PSE closing two Whidbey service offices this summer

Two outlets will continue to accept in-person payments

Puget Sound Energy offices in Freeland and Oak Harbor will be permanently closing this summer as part of a statewide reduction of customer service centers.

The company announced it is closing offices in seven locations because more customers are paying bills online and using mobile billing options.

“Fewer and fewer customers are using our customer service offices,” the company posted on its website. “Because of these changing needs, we’ve made the difficult decision to close our customer service offices in Bellingham, Ellensburg, Oak Harbor, Olympia, Freeland, Tacoma and Vashon Island by August 2019.”

Whidbey Island PSE customers will still be able to make payments in person at two locations — Langley City Hall and Walmart in Oak Harbor.

The company said it’s retaining more than 100 payment outlets in stores and government offices within its service area for the estimated 2.5 percent of customers who prefer paying in person.

“This translates to about 49,000 people who visited a customer service office last year, and this number has been declining for many years,” the company said. “This decision was not made easily. We understand that changing routines is difficult. It’s our sincerest hope that we can make the transition as easy as possible for these customers.”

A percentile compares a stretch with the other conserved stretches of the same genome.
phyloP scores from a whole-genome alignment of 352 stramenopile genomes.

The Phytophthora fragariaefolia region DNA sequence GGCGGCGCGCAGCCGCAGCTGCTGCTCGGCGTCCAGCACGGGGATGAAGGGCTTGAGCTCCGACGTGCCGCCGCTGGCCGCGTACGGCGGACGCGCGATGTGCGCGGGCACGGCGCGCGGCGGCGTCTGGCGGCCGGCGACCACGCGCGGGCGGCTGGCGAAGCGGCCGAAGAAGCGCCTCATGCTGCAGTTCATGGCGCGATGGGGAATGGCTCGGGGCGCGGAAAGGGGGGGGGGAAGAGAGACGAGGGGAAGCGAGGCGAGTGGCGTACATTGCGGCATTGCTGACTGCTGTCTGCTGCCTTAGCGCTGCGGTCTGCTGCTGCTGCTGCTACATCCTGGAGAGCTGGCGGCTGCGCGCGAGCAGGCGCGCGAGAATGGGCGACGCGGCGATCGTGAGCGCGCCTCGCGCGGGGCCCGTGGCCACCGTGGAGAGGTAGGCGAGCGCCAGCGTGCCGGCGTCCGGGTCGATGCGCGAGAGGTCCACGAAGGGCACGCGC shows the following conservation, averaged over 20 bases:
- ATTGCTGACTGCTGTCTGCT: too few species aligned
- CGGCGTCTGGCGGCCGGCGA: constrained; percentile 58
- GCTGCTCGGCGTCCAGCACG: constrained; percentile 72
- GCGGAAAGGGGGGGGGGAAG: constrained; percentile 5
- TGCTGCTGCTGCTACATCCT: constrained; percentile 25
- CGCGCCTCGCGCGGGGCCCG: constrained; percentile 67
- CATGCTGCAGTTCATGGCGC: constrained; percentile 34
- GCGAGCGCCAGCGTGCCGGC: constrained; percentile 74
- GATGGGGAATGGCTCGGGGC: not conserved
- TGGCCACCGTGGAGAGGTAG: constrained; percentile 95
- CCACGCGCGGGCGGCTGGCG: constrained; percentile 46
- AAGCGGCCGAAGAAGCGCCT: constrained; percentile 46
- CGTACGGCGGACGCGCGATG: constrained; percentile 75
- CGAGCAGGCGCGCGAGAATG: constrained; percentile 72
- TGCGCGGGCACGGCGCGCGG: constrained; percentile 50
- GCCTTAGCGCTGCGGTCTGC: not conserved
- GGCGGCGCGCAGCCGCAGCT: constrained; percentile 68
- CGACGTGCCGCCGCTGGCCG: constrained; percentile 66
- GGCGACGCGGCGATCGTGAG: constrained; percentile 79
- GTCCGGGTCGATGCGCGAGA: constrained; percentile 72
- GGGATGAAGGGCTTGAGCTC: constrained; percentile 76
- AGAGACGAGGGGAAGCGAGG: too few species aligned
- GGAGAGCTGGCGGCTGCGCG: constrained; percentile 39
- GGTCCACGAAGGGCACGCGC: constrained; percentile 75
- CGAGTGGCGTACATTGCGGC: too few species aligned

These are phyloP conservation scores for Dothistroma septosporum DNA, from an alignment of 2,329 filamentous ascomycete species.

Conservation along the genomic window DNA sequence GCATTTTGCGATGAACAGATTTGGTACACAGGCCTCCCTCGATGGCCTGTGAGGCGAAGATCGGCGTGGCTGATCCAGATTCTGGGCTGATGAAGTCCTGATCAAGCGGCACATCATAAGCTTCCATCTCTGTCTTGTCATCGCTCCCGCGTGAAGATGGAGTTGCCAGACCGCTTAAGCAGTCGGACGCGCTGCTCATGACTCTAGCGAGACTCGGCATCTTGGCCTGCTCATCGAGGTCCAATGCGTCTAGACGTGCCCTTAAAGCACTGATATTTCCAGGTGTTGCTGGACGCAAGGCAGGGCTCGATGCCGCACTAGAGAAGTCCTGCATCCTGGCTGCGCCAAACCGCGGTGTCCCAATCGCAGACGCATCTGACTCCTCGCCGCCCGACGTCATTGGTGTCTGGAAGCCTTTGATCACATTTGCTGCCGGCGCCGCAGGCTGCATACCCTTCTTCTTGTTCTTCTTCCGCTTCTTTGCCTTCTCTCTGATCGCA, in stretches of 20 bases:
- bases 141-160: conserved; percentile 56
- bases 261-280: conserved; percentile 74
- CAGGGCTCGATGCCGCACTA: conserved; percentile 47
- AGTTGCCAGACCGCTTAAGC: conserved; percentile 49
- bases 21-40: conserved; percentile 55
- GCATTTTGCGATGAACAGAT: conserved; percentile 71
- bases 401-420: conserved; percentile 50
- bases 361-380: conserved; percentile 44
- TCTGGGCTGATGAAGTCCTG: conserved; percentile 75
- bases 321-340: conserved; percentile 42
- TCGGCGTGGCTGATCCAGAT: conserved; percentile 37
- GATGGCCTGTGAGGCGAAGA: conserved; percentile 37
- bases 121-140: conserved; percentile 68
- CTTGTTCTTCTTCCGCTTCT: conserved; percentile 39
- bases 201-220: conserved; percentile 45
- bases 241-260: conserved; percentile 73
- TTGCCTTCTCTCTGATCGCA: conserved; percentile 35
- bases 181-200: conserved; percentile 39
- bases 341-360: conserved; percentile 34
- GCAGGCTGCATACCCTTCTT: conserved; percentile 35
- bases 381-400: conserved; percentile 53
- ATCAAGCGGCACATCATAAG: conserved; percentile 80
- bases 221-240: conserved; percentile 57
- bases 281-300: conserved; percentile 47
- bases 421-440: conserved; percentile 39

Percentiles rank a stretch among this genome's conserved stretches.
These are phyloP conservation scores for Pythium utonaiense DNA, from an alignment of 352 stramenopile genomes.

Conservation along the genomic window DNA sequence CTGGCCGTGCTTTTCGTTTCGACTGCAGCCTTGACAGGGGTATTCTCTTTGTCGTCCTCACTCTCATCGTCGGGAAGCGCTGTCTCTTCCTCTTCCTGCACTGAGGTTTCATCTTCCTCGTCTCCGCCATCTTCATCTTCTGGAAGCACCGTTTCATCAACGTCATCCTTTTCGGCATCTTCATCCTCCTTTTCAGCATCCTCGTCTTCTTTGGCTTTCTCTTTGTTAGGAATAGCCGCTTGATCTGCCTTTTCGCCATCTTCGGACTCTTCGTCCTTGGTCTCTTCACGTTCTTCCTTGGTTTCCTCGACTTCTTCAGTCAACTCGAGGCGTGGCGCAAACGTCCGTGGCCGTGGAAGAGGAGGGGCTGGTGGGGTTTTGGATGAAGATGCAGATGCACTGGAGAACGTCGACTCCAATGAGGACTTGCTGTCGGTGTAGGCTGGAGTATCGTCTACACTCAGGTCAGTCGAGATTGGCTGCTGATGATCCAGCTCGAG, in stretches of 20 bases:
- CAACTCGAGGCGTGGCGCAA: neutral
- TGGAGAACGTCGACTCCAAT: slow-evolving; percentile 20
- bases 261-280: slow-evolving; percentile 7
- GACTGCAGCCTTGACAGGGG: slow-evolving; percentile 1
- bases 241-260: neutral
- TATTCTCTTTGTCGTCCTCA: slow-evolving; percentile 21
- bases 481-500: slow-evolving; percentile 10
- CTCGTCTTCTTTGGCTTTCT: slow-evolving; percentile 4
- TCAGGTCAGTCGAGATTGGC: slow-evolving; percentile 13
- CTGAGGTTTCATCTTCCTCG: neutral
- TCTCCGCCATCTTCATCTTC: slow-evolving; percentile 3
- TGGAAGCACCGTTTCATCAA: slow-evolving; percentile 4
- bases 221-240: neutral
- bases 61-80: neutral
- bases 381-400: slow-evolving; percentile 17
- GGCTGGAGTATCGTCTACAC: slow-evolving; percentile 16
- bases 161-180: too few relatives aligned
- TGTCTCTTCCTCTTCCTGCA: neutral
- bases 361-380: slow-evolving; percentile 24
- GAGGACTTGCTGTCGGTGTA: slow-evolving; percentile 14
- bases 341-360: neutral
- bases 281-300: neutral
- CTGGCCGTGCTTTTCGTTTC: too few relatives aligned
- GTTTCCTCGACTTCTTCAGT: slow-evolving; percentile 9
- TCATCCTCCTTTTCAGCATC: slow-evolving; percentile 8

Last year, PSE launched a bill-payment app and updated its website with payment features, including custom payment options, such as payment arrangements and budget payment plans.

Customers can also pay bills anytime using a credit or debit card on the company website as well as set up automatic payments through checking or bank accounts.

Three employees based at the PSE Freeland customer service office and two at the Oak Harbor office will retain their jobs, said Janet Kim, media engagement consultant with the utility company. PSE linemen based in the Whidbey Service Center in Oak Harbor will not be affected, she said.

Closing offices won’t necessarily translate into lower utility bills, the company explained.

“These closures are primarily due to changing customer habits, and PSE’s continued investment in self-service online tools,” it stated. “Any money saved due to these closures would be reflected in the company’s overall financial statements when realized, and reflected in rate filings with the Washington Utilities Commission once they are known and measurable.”

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